The fact that power chords are perfect fifths, and ALWAYS move together, is also a nod to pre-Baroque music.

Many metal players are very keenly aware of this, as well as a connection to Baroque and Romantic instrumentalism. Because metal lead guitar is so virtuosic, very many have formal classical training (at least some). Eddie Van Halen gives a specific nod by dropping a little Bach riff in almost every solo he ever does.

Now, those aren't Medieval periods. But you'd have a hard time finding ANY musical period that isn't represented somewhere in metal music, and consciously so.

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    You have to look several centuries before the baroque before you find music that tolerated parallel perfect fifths. – phoog Mar 24 at 2:33
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    Parallel organum! holds up two fingers and thumb and bangs now-hairless head – Bennyboy1973 Mar 24 at 4:10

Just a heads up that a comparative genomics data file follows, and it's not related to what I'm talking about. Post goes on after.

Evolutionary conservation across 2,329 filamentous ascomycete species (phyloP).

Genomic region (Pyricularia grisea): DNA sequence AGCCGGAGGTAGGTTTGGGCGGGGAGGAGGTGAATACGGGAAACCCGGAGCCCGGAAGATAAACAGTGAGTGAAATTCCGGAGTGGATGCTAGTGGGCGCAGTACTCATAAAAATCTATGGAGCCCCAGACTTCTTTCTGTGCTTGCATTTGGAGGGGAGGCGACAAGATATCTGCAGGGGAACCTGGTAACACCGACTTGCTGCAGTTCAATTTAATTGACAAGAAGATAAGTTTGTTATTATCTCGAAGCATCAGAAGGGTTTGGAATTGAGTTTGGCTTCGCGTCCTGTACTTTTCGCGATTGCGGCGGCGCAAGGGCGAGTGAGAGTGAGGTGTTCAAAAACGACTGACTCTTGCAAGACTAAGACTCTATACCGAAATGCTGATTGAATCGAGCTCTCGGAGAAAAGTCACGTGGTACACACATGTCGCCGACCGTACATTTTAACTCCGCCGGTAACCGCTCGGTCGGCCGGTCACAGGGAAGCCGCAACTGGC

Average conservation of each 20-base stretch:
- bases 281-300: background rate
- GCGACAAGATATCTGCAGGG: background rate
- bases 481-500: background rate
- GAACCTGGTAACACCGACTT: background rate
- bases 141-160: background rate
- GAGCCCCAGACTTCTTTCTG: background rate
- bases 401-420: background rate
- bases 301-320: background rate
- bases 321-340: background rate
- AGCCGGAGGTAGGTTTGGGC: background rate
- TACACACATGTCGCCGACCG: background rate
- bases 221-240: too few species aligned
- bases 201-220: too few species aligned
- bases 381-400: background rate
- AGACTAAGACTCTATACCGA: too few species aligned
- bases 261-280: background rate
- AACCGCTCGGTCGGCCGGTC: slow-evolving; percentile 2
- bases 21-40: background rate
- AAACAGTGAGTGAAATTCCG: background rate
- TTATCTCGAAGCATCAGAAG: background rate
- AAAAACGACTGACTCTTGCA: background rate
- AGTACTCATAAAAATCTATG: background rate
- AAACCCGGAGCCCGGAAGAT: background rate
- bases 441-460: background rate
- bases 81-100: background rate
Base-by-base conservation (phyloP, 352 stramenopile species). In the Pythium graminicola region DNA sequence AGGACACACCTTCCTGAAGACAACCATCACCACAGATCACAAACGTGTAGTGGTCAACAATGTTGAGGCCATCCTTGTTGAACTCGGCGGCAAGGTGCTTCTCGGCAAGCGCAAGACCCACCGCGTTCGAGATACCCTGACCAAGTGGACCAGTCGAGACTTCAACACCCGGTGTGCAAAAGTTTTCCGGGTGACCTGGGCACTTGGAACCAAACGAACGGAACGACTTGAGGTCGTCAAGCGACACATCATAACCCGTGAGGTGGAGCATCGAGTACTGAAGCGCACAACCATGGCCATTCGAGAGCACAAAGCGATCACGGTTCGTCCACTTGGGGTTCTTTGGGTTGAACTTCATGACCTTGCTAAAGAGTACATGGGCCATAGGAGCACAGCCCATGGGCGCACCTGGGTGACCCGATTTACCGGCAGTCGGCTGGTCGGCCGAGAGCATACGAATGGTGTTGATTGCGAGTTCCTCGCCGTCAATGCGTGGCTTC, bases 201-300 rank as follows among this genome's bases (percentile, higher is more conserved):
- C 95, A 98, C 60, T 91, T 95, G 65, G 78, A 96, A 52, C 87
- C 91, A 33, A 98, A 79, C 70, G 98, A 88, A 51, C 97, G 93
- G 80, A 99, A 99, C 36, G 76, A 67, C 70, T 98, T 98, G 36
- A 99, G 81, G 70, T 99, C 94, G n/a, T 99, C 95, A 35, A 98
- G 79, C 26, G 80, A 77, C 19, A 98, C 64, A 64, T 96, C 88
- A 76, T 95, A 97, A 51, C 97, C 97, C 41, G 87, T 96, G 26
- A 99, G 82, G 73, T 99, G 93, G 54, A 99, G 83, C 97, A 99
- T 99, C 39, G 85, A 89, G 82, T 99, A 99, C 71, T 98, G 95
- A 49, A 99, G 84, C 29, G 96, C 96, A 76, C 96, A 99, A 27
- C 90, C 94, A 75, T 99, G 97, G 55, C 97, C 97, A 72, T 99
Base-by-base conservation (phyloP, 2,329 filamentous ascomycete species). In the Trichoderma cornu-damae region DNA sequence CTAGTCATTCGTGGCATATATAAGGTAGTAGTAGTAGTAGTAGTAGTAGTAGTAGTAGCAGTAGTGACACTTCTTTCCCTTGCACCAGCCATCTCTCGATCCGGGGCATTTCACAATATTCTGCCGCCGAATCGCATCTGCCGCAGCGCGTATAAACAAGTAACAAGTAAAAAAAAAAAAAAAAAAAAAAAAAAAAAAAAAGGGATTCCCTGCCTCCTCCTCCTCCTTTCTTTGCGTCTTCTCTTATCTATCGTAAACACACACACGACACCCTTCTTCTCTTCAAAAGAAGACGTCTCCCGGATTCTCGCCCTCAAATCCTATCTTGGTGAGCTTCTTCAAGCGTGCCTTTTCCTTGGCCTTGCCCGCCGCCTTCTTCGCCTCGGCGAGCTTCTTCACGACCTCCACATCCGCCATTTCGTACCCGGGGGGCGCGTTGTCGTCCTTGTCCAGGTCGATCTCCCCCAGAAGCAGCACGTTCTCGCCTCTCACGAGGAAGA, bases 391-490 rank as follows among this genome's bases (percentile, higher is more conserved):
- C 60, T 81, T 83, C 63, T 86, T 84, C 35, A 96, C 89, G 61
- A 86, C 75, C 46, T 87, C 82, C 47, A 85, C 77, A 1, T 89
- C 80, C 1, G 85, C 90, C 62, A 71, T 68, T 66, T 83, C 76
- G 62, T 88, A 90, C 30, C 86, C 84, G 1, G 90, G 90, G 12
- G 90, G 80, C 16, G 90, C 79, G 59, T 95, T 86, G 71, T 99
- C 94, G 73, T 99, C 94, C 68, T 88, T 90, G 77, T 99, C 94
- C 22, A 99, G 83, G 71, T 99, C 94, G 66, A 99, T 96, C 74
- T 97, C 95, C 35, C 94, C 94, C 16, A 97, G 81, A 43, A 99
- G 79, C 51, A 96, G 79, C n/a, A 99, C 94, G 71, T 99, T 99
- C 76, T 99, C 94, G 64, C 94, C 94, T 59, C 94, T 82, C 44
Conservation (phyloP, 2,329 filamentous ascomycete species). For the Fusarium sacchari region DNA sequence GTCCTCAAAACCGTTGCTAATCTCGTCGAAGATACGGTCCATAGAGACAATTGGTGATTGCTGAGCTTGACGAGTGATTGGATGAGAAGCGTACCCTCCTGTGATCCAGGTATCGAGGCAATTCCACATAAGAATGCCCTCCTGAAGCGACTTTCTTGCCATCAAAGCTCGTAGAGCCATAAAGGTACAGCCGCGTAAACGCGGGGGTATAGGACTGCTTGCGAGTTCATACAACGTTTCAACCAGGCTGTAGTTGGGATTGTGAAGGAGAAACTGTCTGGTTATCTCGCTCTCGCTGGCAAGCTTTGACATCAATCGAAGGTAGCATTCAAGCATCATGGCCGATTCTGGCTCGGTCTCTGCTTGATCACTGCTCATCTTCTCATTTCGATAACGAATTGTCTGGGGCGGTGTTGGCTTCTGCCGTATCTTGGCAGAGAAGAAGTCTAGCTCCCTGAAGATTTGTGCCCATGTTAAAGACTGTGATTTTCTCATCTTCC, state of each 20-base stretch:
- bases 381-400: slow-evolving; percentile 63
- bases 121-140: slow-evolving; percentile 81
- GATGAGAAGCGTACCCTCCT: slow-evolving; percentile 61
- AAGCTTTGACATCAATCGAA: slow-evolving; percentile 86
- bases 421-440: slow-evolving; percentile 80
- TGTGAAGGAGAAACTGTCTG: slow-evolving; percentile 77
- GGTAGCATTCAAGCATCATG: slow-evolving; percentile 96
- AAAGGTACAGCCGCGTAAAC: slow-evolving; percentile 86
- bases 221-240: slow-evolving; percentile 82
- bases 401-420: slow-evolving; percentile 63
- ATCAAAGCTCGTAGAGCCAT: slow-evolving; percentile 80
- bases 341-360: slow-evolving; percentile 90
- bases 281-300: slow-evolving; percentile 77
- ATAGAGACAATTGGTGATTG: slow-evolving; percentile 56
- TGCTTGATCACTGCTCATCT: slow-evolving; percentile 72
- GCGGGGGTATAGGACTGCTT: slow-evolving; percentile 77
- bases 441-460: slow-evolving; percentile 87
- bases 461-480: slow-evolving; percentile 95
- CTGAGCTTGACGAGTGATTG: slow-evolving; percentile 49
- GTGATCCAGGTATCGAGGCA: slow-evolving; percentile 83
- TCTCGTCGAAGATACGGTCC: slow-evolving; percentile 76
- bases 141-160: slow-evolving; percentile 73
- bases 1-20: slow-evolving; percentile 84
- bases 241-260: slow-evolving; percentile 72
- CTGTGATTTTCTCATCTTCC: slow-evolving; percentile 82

• Multi-voice leading is perfectly possible with distorted guitars, you just can't put multiple voices on a single guitar. – leftaroundabout Mar 24 at 8:11
  • What exactly do you mean by "traditional cadences"? I know of the normal cadences (perfect, imperfect, deceptive..), but I also heard about one "medieval" cadence, called the double leading tone. In the post it said something about some voices moving (sharply, flatly or otherwise). Is that what that would be? – Timotej Leginus Mar 24 at 8:20
  • @Timotej Leginus Sorry for the imprecision. I meant V-I cadences, with both bass motion and a leading tone resolving to the tonic. "Power chords" in metal almost never have 3rds, so basically any kind of complex voice-leading is impossible. – Bennyboy1973 Mar 24 at 9:08